Carbon taxes could create new winners and losers among countries
Although conventional wisdom suggests that poor countries are more likely to bear a disproportionate burden of a worldwide carbon tax on fossil fuels used for electricity and transportation, the potential consequences of such a tax would vary depending on several factors, says new research co-written by a University of Illinois energy and environmental policy expert.
A global carbon tax or mandate would create new sets of economic winners and losers within each group of countries at different levels of per capita income, said Don Fullerton, a Gutgsell Professor of Finance at Illinois and former deputy assistant secretary of the U.S. Treasury Department.
"With any sort of worldwide carbon policy, low-income countries are afraid that all the burdens are going to fall on them," Fullerton said. "But the consequences are not all that clear-cut. What we find is that there are going to be winners and losers among rich countries, poor countries and middle-income countries.
"To be sure, some low-income countries are at a distinct disadvantage. But just because you're a low-income country doesn't automatically mean you're worse off under a carbon policy. It really depends on how much your economy relies on fossil fuels."
To identify the possible international consequences of a global carbon policy, Fullerton and co-author Erich Muehlegger of the University of California, Davis examined cross-sectional data on country characteristics and trade patterns for 2013-14, using country-level data on gross domestic product, GDP per capita, electricity generation by fuel type, and industrial activity by sector culled from the World Bank's annual World Development Indicators. The researchers also used the World Bank's grouping of countries into four broad income categories based on GDP per capita: low income, lower-middle income, upper-middle income and high income.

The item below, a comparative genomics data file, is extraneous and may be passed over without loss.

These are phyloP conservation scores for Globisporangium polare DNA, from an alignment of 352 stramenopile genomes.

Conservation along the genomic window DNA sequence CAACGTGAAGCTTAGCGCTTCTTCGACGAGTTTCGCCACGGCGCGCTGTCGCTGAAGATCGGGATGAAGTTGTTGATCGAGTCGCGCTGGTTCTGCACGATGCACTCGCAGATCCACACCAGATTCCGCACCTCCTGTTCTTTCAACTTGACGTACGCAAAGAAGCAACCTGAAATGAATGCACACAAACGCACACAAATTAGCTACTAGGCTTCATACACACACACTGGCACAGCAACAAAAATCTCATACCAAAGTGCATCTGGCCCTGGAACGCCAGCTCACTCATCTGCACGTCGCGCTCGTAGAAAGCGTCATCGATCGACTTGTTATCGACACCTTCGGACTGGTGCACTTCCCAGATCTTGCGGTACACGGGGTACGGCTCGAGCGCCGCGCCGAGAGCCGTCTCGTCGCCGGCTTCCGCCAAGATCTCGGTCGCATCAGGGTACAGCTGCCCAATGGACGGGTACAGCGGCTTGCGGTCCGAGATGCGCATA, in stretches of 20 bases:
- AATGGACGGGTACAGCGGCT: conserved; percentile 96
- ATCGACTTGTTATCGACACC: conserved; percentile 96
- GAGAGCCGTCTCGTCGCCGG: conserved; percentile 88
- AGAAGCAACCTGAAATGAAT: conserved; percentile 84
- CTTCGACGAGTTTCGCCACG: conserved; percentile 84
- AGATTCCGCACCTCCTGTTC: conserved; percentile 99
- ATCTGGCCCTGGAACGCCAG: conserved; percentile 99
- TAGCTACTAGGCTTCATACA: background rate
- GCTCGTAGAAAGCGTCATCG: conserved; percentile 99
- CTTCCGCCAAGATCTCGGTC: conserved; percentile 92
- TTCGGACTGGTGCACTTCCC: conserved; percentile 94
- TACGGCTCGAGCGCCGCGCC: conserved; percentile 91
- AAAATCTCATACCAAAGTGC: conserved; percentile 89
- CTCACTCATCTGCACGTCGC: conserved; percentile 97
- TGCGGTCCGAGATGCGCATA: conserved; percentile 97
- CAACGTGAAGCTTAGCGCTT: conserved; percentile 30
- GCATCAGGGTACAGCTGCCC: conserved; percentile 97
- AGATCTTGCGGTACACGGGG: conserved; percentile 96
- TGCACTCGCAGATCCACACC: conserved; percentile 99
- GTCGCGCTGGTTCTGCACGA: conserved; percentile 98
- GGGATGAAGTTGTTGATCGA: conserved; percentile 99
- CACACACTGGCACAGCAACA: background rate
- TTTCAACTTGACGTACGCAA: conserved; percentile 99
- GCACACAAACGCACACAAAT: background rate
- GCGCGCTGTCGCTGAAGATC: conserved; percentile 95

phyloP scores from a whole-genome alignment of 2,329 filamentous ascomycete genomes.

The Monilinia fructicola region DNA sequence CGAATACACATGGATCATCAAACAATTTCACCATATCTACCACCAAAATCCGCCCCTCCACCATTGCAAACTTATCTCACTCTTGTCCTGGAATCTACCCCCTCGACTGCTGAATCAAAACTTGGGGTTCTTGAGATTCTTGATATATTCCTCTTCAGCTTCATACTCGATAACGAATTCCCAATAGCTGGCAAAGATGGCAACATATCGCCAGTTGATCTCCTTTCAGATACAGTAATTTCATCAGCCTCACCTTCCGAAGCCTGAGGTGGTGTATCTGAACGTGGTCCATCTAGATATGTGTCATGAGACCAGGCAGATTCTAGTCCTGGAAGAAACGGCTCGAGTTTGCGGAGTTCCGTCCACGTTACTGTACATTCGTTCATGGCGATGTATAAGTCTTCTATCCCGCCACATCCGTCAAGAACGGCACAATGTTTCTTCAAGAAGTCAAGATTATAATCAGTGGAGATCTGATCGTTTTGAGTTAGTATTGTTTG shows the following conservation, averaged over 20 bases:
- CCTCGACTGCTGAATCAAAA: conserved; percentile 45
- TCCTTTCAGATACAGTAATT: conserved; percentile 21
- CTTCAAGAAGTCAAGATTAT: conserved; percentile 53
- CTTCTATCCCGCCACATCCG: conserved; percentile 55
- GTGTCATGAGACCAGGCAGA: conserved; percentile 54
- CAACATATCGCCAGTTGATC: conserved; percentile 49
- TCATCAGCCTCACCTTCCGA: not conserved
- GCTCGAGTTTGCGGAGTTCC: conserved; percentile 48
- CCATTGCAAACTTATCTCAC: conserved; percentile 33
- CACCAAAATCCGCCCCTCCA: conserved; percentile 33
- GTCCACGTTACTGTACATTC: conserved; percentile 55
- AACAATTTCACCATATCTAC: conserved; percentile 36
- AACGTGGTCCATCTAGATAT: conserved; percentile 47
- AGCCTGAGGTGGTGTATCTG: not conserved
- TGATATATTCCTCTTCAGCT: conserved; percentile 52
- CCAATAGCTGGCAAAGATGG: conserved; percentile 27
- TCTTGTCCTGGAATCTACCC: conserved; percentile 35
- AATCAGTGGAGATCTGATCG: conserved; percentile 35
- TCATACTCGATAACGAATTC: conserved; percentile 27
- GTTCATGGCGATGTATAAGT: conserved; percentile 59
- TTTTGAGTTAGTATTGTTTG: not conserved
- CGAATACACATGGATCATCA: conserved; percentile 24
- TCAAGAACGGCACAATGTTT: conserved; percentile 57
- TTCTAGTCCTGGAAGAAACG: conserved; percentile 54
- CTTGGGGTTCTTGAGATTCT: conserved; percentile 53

Their analysis found substantial variation in carbon intensity and trade exposure within each of those groupings, Fullerton said.
"Within each income group, we found that a global carbon tax would benefit low-carbon economies relative to high-carbon ones, creating winners and losers within each group," he said. "What this suggests is that broadly assessing the distributional impacts of a global carbon policy by income may overlook important variations across countries with similar incomes. Basically, the whole message becomes really blurry."
Some countries would be put at a competitive disadvantage, while others with more hydropower or nuclear power would hold a distinct competitive advantage.
"Low-carbon countries would be able to sell their goods all over the world, while the carbon-intensive countries are hit with a tax," Fullerton said. "It's not that countries such as France—a high GDP, low carbon country that relies heavily on nuclear power—would have no costs associated with a global carbon tax. It's just that they would gain a competitive advantage over everyone else, including countries in their own income group such as the U.S., Great Britain and Japan. Countries like Russia that export carbon-intensive goods are going to be at a huge disadvantage, especially if they're competing around the world to sell their product."
Poorer countries are disproportionate importers of petroleum-based fuels, so a worldwide carbon tax would inevitably raise the price of oil and gasoline, "which makes it seem as though you're saddling a poor country with an additional burden, but even that's not clear from our analysis," Fullerton said.
"In the poorest countries, many people don't own cars, so a carbon tax might not be that much of a burden," said Fullerton, also a professor of economics and a scholar at the Institute of Government and Public Affairs. "Certain low-income countries are a bit more insulated than you would think. Ethiopia is one of the poorest countries in the world, but it relies on hydropower, which means it would not be directly affected by a carbon tax—but might gain from selling products more cheaply to other countries. Haiti, on the other hand, is an extremely poor country that's very carbon-dependent. A carbon tax would be a double-whammy for Haiti—higher costs of its own plus lost ability to export goods."
Potential outcomes of a global carbon tax also depend on the policies within a country, Fullerton said.
"Each country can choose where gains from a carbon tax would flow to—the rich or the poor," Fullerton said. "In the U.S., for example, the government has a whole lot it could do with carbon tax revenues to help those who have to pay more for gasoline, heat or electricity. The oil and gas lobbyists will be out there trying to protect their industry and their interests, but all of that revenue could easily be earmarked to help low-income people who face higher costs in electricity and fuel, among other goods. So it's the internal policies of a country that will drive the redistributions within a country."